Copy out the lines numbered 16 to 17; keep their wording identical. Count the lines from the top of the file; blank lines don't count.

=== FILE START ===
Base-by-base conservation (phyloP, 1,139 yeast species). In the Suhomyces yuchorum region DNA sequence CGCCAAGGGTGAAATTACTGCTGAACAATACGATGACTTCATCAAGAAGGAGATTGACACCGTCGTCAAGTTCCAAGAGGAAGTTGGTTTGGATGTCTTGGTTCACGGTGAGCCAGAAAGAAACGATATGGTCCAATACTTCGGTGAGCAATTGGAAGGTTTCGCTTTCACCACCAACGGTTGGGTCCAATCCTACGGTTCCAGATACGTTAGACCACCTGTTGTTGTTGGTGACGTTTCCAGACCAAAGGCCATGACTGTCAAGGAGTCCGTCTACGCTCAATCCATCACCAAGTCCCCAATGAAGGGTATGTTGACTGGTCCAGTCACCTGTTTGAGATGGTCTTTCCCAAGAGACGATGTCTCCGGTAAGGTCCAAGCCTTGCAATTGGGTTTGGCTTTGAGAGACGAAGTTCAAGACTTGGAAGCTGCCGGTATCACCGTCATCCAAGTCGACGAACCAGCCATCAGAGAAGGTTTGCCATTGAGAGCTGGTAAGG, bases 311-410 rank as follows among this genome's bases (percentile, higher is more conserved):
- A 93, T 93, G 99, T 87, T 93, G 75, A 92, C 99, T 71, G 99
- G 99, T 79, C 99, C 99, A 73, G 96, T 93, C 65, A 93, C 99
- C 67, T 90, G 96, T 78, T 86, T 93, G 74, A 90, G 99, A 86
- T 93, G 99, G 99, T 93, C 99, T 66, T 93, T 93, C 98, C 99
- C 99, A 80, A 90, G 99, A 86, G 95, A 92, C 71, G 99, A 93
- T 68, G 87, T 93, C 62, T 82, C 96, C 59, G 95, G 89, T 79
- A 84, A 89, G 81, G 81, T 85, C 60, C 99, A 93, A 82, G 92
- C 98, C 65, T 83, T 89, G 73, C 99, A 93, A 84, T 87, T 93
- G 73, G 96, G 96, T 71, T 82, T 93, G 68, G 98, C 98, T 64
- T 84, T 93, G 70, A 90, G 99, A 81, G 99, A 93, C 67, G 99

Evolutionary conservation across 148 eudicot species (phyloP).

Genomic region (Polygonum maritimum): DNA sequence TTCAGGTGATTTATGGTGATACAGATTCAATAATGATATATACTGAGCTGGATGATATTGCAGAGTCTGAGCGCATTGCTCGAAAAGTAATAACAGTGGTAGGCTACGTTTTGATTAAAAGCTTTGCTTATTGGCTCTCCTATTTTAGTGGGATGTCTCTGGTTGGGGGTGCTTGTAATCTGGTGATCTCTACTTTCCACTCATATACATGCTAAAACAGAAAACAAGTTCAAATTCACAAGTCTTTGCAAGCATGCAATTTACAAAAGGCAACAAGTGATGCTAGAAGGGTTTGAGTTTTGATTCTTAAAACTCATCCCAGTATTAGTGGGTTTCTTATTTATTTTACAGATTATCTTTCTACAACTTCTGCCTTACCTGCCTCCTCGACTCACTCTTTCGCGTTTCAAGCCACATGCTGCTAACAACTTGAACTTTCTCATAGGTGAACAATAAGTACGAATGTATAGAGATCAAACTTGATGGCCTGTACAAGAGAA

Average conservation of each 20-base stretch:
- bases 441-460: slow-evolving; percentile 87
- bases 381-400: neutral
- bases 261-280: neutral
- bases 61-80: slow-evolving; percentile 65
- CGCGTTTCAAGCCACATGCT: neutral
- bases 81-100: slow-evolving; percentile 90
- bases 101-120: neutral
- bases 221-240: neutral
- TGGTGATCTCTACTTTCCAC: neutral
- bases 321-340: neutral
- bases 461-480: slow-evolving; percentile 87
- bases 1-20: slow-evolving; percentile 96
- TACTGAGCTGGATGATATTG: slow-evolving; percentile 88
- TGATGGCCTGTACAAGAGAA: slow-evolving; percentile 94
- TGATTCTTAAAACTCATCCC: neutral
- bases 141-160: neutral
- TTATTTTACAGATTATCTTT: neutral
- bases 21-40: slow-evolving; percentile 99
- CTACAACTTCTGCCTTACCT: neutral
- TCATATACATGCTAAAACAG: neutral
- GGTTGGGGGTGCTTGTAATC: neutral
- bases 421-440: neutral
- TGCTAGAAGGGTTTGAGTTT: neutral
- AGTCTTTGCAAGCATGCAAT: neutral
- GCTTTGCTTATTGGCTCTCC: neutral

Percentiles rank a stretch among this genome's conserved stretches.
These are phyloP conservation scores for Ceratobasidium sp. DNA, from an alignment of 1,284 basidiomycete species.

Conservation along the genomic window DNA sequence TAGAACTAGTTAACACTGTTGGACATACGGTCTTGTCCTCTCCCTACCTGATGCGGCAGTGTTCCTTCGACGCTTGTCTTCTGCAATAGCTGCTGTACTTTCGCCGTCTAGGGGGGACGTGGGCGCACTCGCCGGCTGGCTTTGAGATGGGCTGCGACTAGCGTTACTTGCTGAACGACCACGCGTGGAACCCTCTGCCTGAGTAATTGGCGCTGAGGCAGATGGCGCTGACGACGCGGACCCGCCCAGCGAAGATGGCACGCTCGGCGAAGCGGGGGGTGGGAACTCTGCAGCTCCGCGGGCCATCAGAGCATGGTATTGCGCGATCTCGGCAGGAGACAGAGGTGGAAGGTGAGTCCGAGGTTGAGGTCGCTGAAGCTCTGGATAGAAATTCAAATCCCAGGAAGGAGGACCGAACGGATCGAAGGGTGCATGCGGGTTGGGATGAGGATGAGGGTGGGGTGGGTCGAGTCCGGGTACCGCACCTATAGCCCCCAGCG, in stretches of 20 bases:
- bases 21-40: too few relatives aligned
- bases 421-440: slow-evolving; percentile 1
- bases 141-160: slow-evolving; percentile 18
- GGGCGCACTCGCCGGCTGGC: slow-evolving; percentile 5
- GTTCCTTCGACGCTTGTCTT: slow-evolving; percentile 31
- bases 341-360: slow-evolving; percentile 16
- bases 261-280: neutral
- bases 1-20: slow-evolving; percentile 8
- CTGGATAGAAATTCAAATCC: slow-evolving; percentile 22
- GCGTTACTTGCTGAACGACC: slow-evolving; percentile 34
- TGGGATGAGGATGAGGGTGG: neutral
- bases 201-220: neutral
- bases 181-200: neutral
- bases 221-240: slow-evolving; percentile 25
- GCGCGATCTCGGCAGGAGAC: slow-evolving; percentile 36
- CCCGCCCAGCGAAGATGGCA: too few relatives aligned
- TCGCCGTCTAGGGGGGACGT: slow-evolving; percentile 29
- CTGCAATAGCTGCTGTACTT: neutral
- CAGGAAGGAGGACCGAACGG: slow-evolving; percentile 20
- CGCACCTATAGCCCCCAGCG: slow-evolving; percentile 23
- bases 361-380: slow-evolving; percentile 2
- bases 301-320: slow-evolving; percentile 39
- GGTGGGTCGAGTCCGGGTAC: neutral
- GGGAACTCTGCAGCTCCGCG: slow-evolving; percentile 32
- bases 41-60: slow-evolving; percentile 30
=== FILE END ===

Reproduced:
- bases 381-400: neutral
- bases 261-280: neutral